From the Globe and Mail:
Rights groups renew bid to halt detainee transfers
KABUL and OTTAWA — Canada has resumed transfers of detainees to Afghan custody, officials announced yesterday, triggering another legal showdown with civil-rights groups that insist there's still a risk that those handed over will be tortured. ...
Defence Minister Peter MacKay made it clear that the military opted to resume transfers, and that he leaves that decision to them.
"We rely heavily on their decision-making abilities," Mr. MacKay told reporters in Newfoundland. "I have every confidence that they've weighed this … carefully."
Many details of new handovers were kept secret yesterday.
Officials declined to say exactly when transfers resumed, how many detainees have been transferred, or whether Canada has emptied the makeshift prison facility at Kandahar Air Field that held a growing number of detainees for almost four months. ...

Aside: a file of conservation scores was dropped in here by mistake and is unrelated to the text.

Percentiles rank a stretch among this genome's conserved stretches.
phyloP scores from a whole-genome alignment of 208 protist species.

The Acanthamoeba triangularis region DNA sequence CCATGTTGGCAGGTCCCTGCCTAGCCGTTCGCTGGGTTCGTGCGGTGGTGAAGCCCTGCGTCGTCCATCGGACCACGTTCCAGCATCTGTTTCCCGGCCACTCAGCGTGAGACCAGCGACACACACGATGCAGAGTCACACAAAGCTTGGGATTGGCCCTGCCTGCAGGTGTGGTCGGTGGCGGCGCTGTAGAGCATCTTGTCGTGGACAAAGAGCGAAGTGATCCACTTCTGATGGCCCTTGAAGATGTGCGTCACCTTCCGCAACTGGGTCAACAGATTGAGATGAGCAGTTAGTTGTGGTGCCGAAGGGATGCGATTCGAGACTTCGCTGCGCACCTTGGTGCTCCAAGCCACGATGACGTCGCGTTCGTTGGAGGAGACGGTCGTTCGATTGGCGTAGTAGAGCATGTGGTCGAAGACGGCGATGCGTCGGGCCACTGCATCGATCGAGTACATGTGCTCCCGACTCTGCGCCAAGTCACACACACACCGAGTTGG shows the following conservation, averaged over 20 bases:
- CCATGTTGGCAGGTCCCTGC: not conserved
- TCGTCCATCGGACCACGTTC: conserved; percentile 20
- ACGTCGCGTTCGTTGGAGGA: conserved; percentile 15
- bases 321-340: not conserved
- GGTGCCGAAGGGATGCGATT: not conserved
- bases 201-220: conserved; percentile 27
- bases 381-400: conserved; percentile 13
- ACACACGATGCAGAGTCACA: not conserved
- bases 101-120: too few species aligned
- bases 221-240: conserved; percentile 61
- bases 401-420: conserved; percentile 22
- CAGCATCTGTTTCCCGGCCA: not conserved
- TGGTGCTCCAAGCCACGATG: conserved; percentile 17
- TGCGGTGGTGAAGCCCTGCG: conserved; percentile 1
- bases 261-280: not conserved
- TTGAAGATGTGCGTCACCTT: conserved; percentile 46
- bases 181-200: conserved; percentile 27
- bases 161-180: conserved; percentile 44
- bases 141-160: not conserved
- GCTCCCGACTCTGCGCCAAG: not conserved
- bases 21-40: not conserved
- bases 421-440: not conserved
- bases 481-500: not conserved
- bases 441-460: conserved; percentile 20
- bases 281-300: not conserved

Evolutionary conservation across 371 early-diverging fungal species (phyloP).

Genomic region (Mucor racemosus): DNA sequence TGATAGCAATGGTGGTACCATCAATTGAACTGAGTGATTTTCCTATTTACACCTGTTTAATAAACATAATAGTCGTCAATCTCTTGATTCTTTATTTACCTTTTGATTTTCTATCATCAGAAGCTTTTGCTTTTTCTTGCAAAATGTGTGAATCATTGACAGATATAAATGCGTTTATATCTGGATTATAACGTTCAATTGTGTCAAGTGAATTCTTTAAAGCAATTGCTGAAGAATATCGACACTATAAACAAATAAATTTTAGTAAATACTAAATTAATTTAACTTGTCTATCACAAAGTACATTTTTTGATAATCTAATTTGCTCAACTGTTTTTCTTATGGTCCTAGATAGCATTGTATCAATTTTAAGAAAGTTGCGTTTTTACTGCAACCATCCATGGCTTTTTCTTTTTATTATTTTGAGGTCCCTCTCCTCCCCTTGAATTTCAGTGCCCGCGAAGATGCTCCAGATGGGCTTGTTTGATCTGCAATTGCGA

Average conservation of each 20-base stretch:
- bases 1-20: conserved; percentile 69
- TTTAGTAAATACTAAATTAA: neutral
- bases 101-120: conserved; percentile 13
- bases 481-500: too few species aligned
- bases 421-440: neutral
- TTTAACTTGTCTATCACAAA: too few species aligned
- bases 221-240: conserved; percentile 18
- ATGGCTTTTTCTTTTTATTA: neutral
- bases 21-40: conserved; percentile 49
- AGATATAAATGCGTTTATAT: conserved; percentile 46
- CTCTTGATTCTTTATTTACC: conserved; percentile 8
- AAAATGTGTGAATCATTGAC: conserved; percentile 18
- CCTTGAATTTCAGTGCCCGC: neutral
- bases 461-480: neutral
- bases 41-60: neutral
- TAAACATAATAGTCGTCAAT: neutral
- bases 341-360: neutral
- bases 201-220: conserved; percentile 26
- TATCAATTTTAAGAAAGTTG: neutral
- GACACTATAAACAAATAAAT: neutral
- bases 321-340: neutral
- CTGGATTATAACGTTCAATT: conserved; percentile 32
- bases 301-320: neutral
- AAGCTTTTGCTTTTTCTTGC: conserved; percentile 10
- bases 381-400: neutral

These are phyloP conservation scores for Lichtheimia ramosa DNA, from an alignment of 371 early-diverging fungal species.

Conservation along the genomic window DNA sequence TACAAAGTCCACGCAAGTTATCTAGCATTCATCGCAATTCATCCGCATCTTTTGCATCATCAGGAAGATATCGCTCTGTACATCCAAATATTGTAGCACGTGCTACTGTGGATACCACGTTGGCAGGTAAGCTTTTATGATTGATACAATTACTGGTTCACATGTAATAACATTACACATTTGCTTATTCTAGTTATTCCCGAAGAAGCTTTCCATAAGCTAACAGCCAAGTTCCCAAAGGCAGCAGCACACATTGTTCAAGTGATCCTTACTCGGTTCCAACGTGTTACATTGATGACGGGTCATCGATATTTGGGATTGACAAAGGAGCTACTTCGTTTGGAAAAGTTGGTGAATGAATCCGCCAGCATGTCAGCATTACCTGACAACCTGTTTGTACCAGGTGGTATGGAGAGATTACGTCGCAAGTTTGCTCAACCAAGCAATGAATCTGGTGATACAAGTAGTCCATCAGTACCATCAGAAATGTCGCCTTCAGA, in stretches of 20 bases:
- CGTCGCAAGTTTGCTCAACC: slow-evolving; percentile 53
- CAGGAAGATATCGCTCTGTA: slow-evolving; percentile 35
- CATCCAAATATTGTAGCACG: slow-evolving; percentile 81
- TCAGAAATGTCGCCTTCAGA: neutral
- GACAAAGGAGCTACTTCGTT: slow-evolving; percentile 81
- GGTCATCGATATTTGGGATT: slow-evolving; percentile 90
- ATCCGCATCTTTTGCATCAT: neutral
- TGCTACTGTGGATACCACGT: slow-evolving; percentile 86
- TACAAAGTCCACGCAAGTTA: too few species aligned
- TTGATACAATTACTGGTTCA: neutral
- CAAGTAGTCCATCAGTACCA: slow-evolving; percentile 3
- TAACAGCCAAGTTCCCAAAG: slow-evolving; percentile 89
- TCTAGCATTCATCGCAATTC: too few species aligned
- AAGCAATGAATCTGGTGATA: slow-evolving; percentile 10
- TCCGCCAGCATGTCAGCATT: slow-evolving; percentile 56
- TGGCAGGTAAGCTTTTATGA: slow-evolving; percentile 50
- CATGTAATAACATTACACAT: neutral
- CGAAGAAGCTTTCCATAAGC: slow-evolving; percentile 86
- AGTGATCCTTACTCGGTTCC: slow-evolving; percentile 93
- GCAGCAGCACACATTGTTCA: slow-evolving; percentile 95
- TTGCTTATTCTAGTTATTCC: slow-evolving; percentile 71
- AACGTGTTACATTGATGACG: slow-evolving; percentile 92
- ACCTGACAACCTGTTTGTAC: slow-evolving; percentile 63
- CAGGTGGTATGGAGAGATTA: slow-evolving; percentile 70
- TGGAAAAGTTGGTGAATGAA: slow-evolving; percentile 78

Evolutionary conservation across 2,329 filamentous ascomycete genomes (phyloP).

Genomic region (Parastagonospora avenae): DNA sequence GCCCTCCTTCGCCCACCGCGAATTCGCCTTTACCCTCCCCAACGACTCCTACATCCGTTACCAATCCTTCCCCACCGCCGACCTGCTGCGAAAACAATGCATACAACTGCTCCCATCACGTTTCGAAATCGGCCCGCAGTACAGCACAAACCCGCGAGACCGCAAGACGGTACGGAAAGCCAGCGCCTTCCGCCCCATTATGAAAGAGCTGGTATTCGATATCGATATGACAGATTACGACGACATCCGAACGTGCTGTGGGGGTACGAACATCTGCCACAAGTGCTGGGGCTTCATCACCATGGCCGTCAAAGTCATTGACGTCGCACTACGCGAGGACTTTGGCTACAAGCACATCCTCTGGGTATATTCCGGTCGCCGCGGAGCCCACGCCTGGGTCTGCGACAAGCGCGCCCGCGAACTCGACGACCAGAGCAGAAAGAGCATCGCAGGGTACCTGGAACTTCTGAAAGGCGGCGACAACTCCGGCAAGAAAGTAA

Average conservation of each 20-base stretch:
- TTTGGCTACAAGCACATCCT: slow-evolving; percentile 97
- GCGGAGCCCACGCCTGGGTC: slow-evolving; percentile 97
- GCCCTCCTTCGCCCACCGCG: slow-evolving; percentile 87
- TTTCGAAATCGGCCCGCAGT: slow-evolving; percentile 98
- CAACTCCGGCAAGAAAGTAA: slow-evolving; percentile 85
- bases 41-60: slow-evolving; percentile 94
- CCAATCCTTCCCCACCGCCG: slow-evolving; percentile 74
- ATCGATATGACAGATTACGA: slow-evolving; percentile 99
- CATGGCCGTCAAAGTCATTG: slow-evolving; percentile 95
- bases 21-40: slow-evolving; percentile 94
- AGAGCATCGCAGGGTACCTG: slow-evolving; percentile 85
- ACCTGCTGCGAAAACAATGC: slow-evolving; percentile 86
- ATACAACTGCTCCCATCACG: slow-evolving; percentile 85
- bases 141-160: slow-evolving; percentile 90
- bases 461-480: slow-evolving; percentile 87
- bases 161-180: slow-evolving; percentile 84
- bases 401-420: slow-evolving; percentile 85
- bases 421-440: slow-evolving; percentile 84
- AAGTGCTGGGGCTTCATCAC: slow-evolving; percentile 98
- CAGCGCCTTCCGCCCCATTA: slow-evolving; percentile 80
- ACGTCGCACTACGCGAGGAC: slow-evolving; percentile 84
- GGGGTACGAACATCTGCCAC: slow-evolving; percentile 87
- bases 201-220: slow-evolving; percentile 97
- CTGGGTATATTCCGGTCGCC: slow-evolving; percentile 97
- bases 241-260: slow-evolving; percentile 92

In a statement read to reporters, Canadian officials listed ways they believe that conditions in Afghan custody have changed in recent months:
* A senior NDS official in Kandahar has been arrested and held in custody for his suspected role in the case of torture documented by Canadian officials.
* Canada has started a new training program for prison officials, teaching them human-rights principles and proper interrogation methods. ... (link)
Here's the New York Times chiming in on the same development:
Unlike the United States and Britain, Canada will not disclose the number of prisoners it has detained in Afghanistan, citing security concerns. ... (link)The Times' observation should be kept in mind the next time a Canadian government or military official whines about other NATO countries' dreaded caveats which restrict their armies from certain types of activities.